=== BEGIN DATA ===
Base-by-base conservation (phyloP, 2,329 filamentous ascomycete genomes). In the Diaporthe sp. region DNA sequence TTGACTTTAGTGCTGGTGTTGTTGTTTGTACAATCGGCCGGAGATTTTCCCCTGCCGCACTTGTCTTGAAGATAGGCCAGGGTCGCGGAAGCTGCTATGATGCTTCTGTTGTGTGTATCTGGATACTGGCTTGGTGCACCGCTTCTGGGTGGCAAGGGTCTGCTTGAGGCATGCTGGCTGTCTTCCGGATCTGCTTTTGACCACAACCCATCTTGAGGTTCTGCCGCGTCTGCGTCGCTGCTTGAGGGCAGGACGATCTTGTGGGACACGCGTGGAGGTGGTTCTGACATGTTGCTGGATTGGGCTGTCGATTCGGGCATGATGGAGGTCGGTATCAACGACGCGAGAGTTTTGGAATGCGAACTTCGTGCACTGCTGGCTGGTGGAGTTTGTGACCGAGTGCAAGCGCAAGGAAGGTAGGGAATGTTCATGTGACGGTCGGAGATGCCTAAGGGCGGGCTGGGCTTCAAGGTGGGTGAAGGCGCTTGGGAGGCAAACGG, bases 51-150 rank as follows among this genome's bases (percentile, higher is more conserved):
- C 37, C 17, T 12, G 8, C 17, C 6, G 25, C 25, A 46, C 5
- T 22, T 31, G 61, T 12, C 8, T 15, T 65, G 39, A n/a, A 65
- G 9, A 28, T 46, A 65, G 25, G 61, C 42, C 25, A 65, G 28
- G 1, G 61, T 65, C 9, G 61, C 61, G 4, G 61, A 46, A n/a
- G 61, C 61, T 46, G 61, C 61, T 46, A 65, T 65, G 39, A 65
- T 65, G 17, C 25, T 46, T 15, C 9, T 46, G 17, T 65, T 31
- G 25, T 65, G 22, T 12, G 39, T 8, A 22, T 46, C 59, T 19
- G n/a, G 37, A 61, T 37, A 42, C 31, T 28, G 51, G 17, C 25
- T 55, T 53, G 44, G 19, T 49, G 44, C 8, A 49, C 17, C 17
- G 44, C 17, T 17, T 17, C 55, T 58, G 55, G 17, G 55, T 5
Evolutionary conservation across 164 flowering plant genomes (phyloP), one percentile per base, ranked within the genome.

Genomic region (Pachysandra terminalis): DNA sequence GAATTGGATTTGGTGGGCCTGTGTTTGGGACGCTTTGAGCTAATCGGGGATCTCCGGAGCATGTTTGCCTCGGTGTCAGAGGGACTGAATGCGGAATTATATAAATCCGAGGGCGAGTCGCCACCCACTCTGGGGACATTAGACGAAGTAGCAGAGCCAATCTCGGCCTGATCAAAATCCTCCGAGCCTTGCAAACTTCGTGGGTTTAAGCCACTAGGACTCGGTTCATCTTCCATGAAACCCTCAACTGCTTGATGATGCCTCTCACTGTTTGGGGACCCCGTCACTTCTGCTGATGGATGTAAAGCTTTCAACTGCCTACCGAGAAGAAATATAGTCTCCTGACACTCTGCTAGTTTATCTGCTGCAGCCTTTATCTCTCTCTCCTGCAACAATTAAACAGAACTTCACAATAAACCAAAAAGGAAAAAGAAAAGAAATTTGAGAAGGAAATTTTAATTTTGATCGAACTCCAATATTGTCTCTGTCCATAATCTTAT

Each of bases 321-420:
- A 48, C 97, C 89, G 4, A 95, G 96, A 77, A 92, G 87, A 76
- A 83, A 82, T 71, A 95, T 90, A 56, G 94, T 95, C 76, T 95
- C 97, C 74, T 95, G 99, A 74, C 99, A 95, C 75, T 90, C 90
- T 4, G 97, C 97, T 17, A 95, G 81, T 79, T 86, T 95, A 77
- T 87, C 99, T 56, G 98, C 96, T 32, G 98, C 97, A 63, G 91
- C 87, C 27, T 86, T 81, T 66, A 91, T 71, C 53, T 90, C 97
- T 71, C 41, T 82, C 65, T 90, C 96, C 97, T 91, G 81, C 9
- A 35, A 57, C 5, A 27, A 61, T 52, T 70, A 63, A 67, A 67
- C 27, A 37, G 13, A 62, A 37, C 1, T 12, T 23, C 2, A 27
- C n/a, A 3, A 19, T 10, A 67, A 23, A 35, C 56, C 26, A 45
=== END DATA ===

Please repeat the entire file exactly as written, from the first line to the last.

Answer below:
Base-by-base conservation (phyloP, 2,329 filamentous ascomycete genomes). In the Diaporthe sp. region DNA sequence TTGACTTTAGTGCTGGTGTTGTTGTTTGTACAATCGGCCGGAGATTTTCCCCTGCCGCACTTGTCTTGAAGATAGGCCAGGGTCGCGGAAGCTGCTATGATGCTTCTGTTGTGTGTATCTGGATACTGGCTTGGTGCACCGCTTCTGGGTGGCAAGGGTCTGCTTGAGGCATGCTGGCTGTCTTCCGGATCTGCTTTTGACCACAACCCATCTTGAGGTTCTGCCGCGTCTGCGTCGCTGCTTGAGGGCAGGACGATCTTGTGGGACACGCGTGGAGGTGGTTCTGACATGTTGCTGGATTGGGCTGTCGATTCGGGCATGATGGAGGTCGGTATCAACGACGCGAGAGTTTTGGAATGCGAACTTCGTGCACTGCTGGCTGGTGGAGTTTGTGACCGAGTGCAAGCGCAAGGAAGGTAGGGAATGTTCATGTGACGGTCGGAGATGCCTAAGGGCGGGCTGGGCTTCAAGGTGGGTGAAGGCGCTTGGGAGGCAAACGG, bases 51-150 rank as follows among this genome's bases (percentile, higher is more conserved):
- C 37, C 17, T 12, G 8, C 17, C 6, G 25, C 25, A 46, C 5
- T 22, T 31, G 61, T 12, C 8, T 15, T 65, G 39, A n/a, A 65
- G 9, A 28, T 46, A 65, G 25, G 61, C 42, C 25, A 65, G 28
- G 1, G 61, T 65, C 9, G 61, C 61, G 4, G 61, A 46, A n/a
- G 61, C 61, T 46, G 61, C 61, T 46, A 65, T 65, G 39, A 65
- T 65, G 17, C 25, T 46, T 15, C 9, T 46, G 17, T 65, T 31
- G 25, T 65, G 22, T 12, G 39, T 8, A 22, T 46, C 59, T 19
- G n/a, G 37, A 61, T 37, A 42, C 31, T 28, G 51, G 17, C 25
- T 55, T 53, G 44, G 19, T 49, G 44, C 8, A 49, C 17, C 17
- G 44, C 17, T 17, T 17, C 55, T 58, G 55, G 17, G 55, T 5
Evolutionary conservation across 164 flowering plant genomes (phyloP), one percentile per base, ranked within the genome.

Genomic region (Pachysandra terminalis): DNA sequence GAATTGGATTTGGTGGGCCTGTGTTTGGGACGCTTTGAGCTAATCGGGGATCTCCGGAGCATGTTTGCCTCGGTGTCAGAGGGACTGAATGCGGAATTATATAAATCCGAGGGCGAGTCGCCACCCACTCTGGGGACATTAGACGAAGTAGCAGAGCCAATCTCGGCCTGATCAAAATCCTCCGAGCCTTGCAAACTTCGTGGGTTTAAGCCACTAGGACTCGGTTCATCTTCCATGAAACCCTCAACTGCTTGATGATGCCTCTCACTGTTTGGGGACCCCGTCACTTCTGCTGATGGATGTAAAGCTTTCAACTGCCTACCGAGAAGAAATATAGTCTCCTGACACTCTGCTAGTTTATCTGCTGCAGCCTTTATCTCTCTCTCCTGCAACAATTAAACAGAACTTCACAATAAACCAAAAAGGAAAAAGAAAAGAAATTTGAGAAGGAAATTTTAATTTTGATCGAACTCCAATATTGTCTCTGTCCATAATCTTAT

Each of bases 321-420:
- A 48, C 97, C 89, G 4, A 95, G 96, A 77, A 92, G 87, A 76
- A 83, A 82, T 71, A 95, T 90, A 56, G 94, T 95, C 76, T 95
- C 97, C 74, T 95, G 99, A 74, C 99, A 95, C 75, T 90, C 90
- T 4, G 97, C 97, T 17, A 95, G 81, T 79, T 86, T 95, A 77
- T 87, C 99, T 56, G 98, C 96, T 32, G 98, C 97, A 63, G 91
- C 87, C 27, T 86, T 81, T 66, A 91, T 71, C 53, T 90, C 97
- T 71, C 41, T 82, C 65, T 90, C 96, C 97, T 91, G 81, C 9
- A 35, A 57, C 5, A 27, A 61, T 52, T 70, A 63, A 67, A 67
- C 27, A 37, G 13, A 62, A 37, C 1, T 12, T 23, C 2, A 27
- C n/a, A 3, A 19, T 10, A 67, A 23, A 35, C 56, C 26, A 45